Question about 1996 BMW 318

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I have a 97 bmw 316i, we have changed the water pump, checked heads and changed radiator, bleed it at a 40degree angle filled it with coolant and it is still overheating after a ten minute drive?

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  • lucy74 Jul 21, 2008

    We removed thermostat completely? thinking it may have a hairline crack in head

  • zaheerazam Feb 15, 2009

    i have 95 mw it ha been sitting on the drive for two years when i got round to driving it the rad blew put i knew one in a week later same thing hapened car over heted could this be the water pump or head gasket



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I have a bmw 318i auto 1998 model, ive changed the water pump, the radiator, took the themerstate out, put the fan on direct, & had the head gaskit checked & still it overheats when driving after 10 minutes. the temputure shoots up suddenly. please help me cure this problem. thanks.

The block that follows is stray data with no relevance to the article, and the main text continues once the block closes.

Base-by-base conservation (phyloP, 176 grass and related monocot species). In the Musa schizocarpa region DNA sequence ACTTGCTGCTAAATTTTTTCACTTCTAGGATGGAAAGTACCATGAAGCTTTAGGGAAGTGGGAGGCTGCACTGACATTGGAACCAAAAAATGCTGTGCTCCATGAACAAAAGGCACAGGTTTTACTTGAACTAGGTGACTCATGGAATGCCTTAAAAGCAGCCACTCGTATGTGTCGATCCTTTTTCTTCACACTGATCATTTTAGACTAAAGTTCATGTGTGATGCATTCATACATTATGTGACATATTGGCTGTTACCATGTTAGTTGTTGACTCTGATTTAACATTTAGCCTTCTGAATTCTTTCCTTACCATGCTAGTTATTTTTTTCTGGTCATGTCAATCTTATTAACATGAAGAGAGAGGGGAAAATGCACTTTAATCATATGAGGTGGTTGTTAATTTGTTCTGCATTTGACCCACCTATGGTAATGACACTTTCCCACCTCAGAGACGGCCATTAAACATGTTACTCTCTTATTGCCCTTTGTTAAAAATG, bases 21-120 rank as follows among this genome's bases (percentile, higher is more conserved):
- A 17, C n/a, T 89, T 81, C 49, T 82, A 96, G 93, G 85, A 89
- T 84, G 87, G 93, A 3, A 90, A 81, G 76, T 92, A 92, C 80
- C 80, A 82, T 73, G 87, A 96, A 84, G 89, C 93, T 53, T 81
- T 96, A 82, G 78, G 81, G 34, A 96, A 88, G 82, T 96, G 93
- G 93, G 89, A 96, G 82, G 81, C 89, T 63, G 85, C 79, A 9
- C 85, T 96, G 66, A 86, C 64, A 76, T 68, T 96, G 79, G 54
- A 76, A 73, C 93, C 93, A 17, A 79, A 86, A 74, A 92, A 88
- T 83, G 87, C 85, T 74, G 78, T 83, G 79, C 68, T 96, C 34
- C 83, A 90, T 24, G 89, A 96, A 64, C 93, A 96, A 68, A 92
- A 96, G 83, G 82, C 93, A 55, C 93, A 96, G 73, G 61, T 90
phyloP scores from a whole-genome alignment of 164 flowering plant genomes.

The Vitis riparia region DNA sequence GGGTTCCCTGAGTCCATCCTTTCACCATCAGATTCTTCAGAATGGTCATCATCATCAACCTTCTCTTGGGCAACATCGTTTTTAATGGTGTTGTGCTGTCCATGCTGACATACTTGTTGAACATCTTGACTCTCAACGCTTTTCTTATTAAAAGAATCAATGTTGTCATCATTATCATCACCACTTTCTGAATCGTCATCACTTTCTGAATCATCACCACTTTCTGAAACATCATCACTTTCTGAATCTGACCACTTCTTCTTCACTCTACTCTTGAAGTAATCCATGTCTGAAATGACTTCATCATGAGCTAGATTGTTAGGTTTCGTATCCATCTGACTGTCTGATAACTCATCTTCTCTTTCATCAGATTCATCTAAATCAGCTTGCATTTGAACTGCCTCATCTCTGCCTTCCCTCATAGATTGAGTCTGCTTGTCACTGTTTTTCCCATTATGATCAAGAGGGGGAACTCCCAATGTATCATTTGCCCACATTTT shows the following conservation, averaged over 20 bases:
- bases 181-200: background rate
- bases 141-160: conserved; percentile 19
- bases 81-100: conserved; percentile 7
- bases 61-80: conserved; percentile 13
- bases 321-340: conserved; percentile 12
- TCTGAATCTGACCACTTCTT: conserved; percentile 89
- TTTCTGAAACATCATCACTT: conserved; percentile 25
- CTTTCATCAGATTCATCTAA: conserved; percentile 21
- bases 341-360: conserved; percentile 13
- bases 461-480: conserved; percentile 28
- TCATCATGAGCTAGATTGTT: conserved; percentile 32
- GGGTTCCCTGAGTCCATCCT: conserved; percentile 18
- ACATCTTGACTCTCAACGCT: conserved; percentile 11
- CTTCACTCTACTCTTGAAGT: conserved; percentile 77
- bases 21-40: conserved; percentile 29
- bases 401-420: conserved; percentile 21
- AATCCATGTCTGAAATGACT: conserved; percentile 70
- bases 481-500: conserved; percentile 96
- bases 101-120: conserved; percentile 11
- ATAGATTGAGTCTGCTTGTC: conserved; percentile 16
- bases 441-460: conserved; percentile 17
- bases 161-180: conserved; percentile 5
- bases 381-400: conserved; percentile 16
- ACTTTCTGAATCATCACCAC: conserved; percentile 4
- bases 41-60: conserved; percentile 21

Posted on Sep 22, 2008

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You actually need the thermostat in to pressurize your cooling system or the coolant won't cyle through the radiator, it'll just cycle around the engine. Most people think without the thermostat in the coolant will just pump freely through the engine and radiator, but it doesn't.

Chuck in a new thermostat, purge the air out of the system and see if it overheats then. I gaurentee it won't, if it does then you've got head problems (but they should already be obvious by now).

Posted on Aug 19, 2008

  • horimanu Jan 09, 2019